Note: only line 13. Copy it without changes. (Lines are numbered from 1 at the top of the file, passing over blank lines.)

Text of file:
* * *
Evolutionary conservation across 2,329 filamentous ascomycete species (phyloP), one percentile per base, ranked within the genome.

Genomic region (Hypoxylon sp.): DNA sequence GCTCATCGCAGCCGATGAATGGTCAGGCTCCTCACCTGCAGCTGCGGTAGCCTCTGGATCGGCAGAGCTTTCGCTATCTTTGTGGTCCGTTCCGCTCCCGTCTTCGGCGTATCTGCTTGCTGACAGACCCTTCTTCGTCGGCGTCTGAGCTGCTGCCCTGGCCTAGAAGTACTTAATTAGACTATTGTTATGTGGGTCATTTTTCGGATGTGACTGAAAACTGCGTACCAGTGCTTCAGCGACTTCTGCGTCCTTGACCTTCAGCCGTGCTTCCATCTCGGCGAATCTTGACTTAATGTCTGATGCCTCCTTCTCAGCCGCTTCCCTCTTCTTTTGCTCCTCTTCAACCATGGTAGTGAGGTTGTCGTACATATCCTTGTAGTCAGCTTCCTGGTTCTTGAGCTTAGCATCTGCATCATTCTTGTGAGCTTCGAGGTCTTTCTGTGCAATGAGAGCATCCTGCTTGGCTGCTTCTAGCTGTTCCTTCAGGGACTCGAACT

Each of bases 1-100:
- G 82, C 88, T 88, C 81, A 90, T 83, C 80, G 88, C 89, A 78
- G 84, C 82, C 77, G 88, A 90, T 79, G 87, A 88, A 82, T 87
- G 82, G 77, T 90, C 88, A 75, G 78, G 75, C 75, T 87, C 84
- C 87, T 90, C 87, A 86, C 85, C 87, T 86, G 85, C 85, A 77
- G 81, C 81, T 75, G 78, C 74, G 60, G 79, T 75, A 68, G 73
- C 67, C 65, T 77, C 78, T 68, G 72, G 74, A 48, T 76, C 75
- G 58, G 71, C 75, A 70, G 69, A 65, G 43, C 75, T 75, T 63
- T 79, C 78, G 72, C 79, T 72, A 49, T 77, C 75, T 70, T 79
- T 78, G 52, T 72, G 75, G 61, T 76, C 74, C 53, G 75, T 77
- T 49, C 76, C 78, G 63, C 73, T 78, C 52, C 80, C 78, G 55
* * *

- T 49, C 76, C 78, G 63, C 73, T 78, C 52, C 80, C 78, G 55